Position Yourself Wisely
It is possible to survive and even excel in today's tough developer job environment-but it will take a change in how you think about and approach your job.
Today's world of downsizing and offshoring is far different from the one many of us started programming in. Software developers no longer enjoy the job security we used to, and we can no longer call the shots and ask for raises, additional benefits, a corner office, and unlimited free food and drinks. Whereas we were once near the top of the job pyramid, we now live in fear of becoming a commodity, being replaced by cheaper and more eager workers overseas.
But there is good news, too. There is a simple way to get back on top. Follow my advice, and you'll be able to navigate these tough times and make yourself more indispensable and valuable to your company than you have ever been in the past.
It's common knowledge in marketing that if you don't position your product, others will do it for you. The same is true for your job. Do you see yourself as a programmer, a manager, a designer, or an architect? Maybe all of the above? There is only one answer to this question that will lead to long-lasting success in your career: You are an architect. Programmers can be offshored, managers can be downsized, and designers can be considered too artistic. Architects are indispensable and worth every penny.
Note that calling yourself an architect without any changes in your behavior will do more harm than good. This is not about applying a new label to yourself, but about seeking out a better way to do your job. What you need to do is stop thinking about code and instead focus on how software gives your company a competitive advantage. It doesn't matter who writes the code, on what platform, or in what language. If you're lucky, much of the code is written already. Your job is to find or build the software that accomplishes your company's business objects. How that code came into existence is irrelevant to your company, apart from its viability for the chosen task and the cost of acquiring it.
For your next project, don't start thinking about what code needs to be written. Ask yourself: Are there existing applications that can get the job done? Can I save months of development time by using third-party components? Where are the integration points with other systems in my company? Can I build a Simple Object Access Protocol (SOAP) interface that gives old, trusted code in my company a new life? Every penny you save by using third-party software rather than internal development resources directly affects the bottom line. The faster your project can be completed, the faster your company can realize this competitive advantage.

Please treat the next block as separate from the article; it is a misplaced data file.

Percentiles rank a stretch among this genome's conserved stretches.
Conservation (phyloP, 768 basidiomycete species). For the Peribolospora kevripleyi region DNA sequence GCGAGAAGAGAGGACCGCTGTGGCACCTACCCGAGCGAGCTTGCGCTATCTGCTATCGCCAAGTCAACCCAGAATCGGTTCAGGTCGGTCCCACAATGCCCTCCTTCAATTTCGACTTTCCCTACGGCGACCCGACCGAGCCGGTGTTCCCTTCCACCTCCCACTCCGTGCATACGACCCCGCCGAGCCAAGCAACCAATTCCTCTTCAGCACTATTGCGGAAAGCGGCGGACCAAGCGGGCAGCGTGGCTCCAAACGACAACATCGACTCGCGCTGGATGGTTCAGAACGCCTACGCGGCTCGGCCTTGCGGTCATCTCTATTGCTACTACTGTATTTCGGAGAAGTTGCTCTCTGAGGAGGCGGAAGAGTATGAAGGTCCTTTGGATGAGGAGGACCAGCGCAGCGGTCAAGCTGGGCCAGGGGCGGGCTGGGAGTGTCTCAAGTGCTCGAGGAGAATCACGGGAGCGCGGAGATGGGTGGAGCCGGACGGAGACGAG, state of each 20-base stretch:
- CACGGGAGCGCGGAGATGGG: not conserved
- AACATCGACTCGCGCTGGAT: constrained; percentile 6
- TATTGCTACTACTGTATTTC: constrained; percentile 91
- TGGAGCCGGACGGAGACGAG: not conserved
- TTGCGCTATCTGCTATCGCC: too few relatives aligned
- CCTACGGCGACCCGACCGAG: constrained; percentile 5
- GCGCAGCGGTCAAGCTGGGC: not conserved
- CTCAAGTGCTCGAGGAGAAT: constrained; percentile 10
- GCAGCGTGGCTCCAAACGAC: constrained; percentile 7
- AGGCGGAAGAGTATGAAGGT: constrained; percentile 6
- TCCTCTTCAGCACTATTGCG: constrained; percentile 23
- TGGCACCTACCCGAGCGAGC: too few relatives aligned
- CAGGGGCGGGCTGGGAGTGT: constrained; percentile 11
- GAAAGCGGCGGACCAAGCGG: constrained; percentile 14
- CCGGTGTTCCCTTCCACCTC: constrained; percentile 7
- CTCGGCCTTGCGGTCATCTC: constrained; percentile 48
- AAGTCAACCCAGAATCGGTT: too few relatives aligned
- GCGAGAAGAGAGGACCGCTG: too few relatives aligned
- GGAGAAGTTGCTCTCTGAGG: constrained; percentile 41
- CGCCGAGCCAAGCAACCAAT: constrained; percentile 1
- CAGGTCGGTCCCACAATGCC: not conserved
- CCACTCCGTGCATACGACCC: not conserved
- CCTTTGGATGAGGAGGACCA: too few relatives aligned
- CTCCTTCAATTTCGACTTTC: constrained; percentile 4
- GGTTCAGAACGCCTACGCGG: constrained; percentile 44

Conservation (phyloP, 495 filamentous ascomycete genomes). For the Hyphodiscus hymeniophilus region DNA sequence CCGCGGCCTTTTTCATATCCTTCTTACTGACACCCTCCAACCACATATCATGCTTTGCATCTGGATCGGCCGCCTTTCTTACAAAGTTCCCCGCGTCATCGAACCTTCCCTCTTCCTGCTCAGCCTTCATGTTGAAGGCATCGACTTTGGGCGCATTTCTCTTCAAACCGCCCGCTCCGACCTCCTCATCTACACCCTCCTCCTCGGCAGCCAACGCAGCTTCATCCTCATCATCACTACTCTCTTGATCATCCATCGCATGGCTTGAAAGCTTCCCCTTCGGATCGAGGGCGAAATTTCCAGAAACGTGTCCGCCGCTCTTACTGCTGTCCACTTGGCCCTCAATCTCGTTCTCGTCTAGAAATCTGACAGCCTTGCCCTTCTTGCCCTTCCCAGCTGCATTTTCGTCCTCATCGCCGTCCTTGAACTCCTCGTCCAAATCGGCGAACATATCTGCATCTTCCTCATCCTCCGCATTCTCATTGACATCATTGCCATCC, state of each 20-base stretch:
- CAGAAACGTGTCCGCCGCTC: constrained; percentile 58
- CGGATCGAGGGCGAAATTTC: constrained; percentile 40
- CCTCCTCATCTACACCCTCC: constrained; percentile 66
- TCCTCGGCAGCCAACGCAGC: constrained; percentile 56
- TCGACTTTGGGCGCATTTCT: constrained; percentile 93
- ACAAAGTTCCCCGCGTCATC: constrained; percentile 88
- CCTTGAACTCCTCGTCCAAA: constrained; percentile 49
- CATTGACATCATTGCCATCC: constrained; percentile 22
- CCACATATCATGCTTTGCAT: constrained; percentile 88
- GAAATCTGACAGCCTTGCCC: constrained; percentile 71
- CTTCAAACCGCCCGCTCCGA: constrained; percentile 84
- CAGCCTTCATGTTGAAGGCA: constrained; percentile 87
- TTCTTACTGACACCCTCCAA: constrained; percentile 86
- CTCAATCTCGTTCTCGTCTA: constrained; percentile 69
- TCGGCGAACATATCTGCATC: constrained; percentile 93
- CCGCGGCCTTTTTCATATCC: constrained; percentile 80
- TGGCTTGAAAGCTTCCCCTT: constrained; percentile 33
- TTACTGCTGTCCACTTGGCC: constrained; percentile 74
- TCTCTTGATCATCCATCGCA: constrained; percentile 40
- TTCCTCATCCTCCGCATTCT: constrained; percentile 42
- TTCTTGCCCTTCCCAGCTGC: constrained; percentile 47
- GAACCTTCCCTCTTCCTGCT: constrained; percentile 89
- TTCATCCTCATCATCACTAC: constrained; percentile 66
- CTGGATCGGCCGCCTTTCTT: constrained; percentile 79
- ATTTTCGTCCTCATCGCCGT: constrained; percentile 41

After you've reviewed all the options with cost and time-to-market in mind, write a short document that presents your evaluation process and conclusions, as well as a small spreadsheet that includes a cost analysis. Be sure to include a brief executive summary that describes your key objectives and how you'll realize them.
You might be tempted to think that third-party applications or components threaten internal jobs, including yours. However, you should keep in mind that the goal of your IT group isn't to create employment opportunities for you and your fellow developers. Ultimately, your success depends on how much value you can create within your company. Using third-party solutions makes both the development cost and schedule more predictable, greatly reducing the chance of your project failing.
As a software architect, you'll be high and dry when the next wave of downsizing or offshoring washes up. The ability to think like an architect will produce immediate and long-lasting results. Focusing constantly on productivity and code reuse, reducing risk, and relying on existing solutions whenever possible will have a tremendous effect on your output.
Ultimately, it's your output that determines your career success, not the number of lines of code you write. Today's development tools have made developers exceedingly productive, third-party components have become more diverse and more mature, and SOAP has allowed us to integrate multiple assorted systems. There has never been a better time to be a software architect.